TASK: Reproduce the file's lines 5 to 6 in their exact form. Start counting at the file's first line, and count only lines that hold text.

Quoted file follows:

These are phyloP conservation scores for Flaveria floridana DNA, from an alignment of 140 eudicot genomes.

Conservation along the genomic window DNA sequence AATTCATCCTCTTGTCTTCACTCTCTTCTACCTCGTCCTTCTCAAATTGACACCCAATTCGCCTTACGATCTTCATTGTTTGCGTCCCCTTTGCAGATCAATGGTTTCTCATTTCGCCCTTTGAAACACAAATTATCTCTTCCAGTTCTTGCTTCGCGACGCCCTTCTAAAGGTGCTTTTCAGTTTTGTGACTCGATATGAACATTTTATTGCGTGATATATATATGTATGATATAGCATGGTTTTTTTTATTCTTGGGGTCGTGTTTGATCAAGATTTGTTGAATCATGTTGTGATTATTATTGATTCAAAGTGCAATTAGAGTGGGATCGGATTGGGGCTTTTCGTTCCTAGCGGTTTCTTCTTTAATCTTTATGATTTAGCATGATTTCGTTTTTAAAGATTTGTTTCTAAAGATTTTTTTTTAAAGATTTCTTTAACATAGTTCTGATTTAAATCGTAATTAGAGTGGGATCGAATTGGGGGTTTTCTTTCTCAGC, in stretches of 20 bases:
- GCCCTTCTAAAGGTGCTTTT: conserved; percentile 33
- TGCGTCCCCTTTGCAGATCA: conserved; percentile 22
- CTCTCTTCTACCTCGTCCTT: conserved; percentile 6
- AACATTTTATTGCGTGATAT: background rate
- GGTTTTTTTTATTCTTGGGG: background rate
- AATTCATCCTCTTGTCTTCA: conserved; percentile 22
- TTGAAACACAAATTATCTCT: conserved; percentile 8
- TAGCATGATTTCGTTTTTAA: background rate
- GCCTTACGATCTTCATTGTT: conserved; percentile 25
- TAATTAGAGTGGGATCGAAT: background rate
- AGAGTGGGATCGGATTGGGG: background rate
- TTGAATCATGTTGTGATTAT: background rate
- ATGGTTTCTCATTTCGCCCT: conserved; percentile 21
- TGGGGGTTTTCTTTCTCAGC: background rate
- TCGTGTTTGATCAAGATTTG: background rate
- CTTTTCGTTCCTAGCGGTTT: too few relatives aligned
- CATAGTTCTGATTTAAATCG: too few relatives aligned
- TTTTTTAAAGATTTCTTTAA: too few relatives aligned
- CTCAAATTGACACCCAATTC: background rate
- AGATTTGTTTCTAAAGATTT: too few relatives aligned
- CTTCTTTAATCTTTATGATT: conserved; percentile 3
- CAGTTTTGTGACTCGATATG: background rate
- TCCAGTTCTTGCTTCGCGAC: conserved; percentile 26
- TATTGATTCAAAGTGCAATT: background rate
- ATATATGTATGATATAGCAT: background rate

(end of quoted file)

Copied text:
- CTCTCTTCTACCTCGTCCTT: conserved; percentile 6
- AACATTTTATTGCGTGATAT: background rate